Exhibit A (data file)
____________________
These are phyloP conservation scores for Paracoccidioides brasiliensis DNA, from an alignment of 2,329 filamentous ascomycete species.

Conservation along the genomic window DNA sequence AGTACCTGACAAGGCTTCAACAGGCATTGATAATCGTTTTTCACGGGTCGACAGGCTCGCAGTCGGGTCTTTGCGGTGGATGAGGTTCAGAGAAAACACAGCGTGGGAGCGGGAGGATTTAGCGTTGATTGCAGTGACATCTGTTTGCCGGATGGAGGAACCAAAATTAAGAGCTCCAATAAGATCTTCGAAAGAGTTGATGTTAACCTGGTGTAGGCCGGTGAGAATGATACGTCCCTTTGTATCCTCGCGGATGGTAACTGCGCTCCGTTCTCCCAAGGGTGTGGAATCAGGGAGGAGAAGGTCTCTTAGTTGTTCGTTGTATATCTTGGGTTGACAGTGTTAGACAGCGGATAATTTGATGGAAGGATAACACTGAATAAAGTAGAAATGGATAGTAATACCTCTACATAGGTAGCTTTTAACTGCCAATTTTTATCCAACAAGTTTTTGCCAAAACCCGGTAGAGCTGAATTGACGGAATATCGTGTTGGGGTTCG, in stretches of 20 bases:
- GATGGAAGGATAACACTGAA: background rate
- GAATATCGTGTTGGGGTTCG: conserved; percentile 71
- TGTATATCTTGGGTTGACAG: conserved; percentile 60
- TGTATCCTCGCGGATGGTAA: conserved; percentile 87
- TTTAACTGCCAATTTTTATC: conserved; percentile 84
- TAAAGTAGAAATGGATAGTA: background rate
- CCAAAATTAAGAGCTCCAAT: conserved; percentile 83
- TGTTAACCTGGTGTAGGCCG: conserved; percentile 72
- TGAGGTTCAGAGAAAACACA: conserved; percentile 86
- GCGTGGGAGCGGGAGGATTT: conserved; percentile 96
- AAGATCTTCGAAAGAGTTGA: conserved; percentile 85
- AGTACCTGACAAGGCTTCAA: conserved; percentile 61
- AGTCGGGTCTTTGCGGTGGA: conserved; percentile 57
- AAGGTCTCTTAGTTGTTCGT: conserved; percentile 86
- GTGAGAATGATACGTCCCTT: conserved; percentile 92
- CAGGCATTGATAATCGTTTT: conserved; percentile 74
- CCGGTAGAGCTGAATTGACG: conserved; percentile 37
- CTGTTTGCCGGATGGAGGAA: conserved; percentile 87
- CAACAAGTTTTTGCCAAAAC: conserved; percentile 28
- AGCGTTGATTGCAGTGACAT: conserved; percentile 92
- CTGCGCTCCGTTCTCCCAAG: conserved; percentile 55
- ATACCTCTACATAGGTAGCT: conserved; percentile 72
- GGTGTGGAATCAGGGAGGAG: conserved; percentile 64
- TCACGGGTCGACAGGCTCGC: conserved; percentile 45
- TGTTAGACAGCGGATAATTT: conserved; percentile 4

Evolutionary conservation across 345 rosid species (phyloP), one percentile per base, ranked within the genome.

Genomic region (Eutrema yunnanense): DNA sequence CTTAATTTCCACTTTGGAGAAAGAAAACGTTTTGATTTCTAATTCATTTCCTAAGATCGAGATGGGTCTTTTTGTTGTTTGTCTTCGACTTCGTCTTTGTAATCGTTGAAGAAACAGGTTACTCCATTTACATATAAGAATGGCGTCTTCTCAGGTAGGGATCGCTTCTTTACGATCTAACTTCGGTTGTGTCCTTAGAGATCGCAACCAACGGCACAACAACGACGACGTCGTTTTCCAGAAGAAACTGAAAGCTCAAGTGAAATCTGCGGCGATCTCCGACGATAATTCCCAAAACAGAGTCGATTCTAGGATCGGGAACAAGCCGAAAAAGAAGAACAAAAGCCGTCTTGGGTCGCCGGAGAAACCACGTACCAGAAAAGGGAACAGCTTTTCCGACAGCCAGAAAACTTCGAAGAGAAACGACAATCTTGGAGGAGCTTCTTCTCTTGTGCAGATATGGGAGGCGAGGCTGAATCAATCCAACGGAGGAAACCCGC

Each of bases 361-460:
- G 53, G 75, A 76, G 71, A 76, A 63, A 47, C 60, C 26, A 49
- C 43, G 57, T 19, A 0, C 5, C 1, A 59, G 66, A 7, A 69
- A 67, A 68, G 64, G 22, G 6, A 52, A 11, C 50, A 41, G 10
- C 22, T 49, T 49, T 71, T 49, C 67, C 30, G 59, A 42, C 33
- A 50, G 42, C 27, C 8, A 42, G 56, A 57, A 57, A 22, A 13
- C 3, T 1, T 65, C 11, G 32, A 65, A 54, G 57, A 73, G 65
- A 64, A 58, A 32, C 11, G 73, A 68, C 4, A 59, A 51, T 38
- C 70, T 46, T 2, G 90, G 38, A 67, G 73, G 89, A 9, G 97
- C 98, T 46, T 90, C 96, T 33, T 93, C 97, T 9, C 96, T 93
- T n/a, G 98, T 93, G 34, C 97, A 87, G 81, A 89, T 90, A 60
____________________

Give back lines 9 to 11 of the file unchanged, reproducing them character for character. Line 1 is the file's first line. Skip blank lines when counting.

- CCAAAATTAAGAGCTCCAAT: conserved; percentile 83
- TGTTAACCTGGTGTAGGCCG: conserved; percentile 72
- TGAGGTTCAGAGAAAACACA: conserved; percentile 86